A 2-1 record and a 1.54 ERA earned Law a promotion to Bluefield where he completed the regular season with a victory against Johnson City August 30. That game saw Law strike out four over two innings as part of his three scoreless appearances with the Bluef-Jays. Law also got the win in Bluefield’s playoff opener September 2 against Pulaski but the Yankees would prevail in the Appalachian League semi-final.
Overall, the 2017 campaign was a good one for Law once he got over some early jitters.
“It was kind of scary. I was really nervous. I didn’t know how pro ball really worked. Any little thing, I would be like, ‘Oh no! Am I going to get released?’ The first year, it doesn’t really matter how you do. It’s more of the organization getting a feel for you. Once I kind of came to the realization of that, it was a lot more relaxing and it was a lot more fun that way. It was like all the pressure is off, just go play baseball.”
It was a good time though. The GCL (with) the 12 o’clock games and the humid Florida heat, that was a little rough. Going to Bluefield and having night games, that was a blessing. It was so nice and then coming here (to Vancouver), this place is unreal.”
Connor Law kept the opposition scoreless in 18 of his 22 outings with Vancouver.
Before getting to Vancouver, Law made his 2018 debut with the Dunedin Blue Jays and put together two scoreless appearances covering 3-2/3 innings against the Florida FireFrogs May 22 and against the Lakeland Tigers May 26. His C’s debut came in Eugene June 17 when he earned the save with 1-2/3 innings of shutout ball in which he matched his career high in strikeouts with four.
Though his ERA with the C’s was a little on the high side at 4.23, a couple of four-run outings against the Tri-City Dust Devils helped inflate that mark but he converted all four save opportunites, struck out 33 batters in 27-1/3 innings and limited Northwest League hitters to a .238 average.
Getting to pitch in front the sell-out crowds at Nat Bailey Stadium was something Law really enjoyed.
“Every game here feels like a playoff game with a packed house. It’s always loud, the fans are always into it. It’s just a great experience.”
Pitching out of the bullpen is something Law also thrives on.
“I feel like I almost do better when the game is on the line. I feel like I’m more locked in to the game. I just love ending the game. It just makes me feel like powerful and dominant over the other team.”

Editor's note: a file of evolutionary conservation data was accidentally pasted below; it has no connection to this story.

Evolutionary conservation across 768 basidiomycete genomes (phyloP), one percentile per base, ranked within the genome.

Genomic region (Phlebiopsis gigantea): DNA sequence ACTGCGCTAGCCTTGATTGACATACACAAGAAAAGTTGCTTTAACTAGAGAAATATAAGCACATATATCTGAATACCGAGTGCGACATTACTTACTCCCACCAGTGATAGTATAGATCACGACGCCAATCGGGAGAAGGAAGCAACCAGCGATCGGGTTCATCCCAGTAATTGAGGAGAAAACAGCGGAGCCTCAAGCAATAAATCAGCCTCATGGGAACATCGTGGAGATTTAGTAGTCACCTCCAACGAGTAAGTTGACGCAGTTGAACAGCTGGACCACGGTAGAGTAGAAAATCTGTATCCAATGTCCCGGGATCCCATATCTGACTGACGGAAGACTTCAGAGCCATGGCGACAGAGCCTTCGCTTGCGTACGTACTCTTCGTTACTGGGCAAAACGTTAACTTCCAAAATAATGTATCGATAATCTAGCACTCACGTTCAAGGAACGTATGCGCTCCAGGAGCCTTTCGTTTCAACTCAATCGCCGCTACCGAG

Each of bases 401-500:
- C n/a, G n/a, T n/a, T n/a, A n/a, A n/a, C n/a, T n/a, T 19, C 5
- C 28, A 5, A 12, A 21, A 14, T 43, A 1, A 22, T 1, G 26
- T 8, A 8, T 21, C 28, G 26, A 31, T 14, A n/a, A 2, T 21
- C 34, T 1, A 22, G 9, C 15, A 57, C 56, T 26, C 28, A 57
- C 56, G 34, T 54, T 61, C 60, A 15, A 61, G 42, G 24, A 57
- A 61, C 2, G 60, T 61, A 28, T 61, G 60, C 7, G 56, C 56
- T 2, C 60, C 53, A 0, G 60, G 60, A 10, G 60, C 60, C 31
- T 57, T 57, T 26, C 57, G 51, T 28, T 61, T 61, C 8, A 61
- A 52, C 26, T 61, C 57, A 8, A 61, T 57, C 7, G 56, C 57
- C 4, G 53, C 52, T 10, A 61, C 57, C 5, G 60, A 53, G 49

When it came to keeping his focus on the game on the mound at Nat Bailey Stadium, Law channeled his inner Billy Chapel.
“There’s a movie called For The Love Of The Game. In that movie, (Kevin Costner) always says ‘Clear the mechanism,’ and he clears out all the background noise. I don’t know how to describe it but that’s what you kind of have to do here.
As soon as the game is over and you hear everyone cheering and stuff, it’s so cool, but during it, if I sat there and listened to the fans, I feel like I get in my mind and be like, ‘Oh no!’ (laughs).”
Opposing batters have to deal with a three-pitch mix from Law, beginning with his fastball.
“I throw a four-seamer. I’m kind of working with a sinker. It’s just me holding the ball differently. It’s like a one-seam. It’s kind of hard to describe. I haven’t really thrown that a whole lot. I kind have just been focusing on my slider and changeup mostly but I feel like the sinker is going to come along as soon as I start getting on it.”
Also in Law’s arsenal are a changeup and a slider.
“I have a changeup that kind of acts like a split-finger, It just kind of has a violent drop to it, and then a slider. I wouldn’t say like it’s a sweeping slider, like real big. It’s almost like a cutter, like it’s pretty small but it’s late. I’m just making sure I throw them as hard as my fastball at least in my mind. It’s like the biggest thing.”
When it came to working with a breaking ball, Law opted for the slide piece.
“The slider is just easier because I can throw it basically just like a fastball so I feel like that’s going to be more of my suit rather than a curveball.”
Vancouver pitching coach Jim Czajkowski meets with Connor Law and Brett Wright (#17) on the mound.
Laws Of Confusion
Something that Law has had to deal since his arrival in the Blue Jays system is getting confused with fellow pitcher and 2017 Vancouver Canadian Colton Laws, a previous guest on C’s Chat. The situation was no different in Vancouver.
“Even Cy (Jim Czajkowski), our pitching coach still calls me Colton or Connor Laws. I always make sure I correct him but everyone does it. As soon as they know Colton, and then Connor, they’re like ‘Oh no!’ (laughs).”
A Cardinals fan growing up, Law could begin 2019 where he started in 2018 and that’s with the Dunedin Blue Jays. It would be fitting if the 24 year-old Law can accelerate his climb to the majors as he warmed up to The Eagles ‘Life in the Fast Lane’ out of the C’s bullpen.
My thanks again to Connor Law for participating in another C’s Chat and to C’s Media Relations Assistant Sharlene Canning for setting up the interview.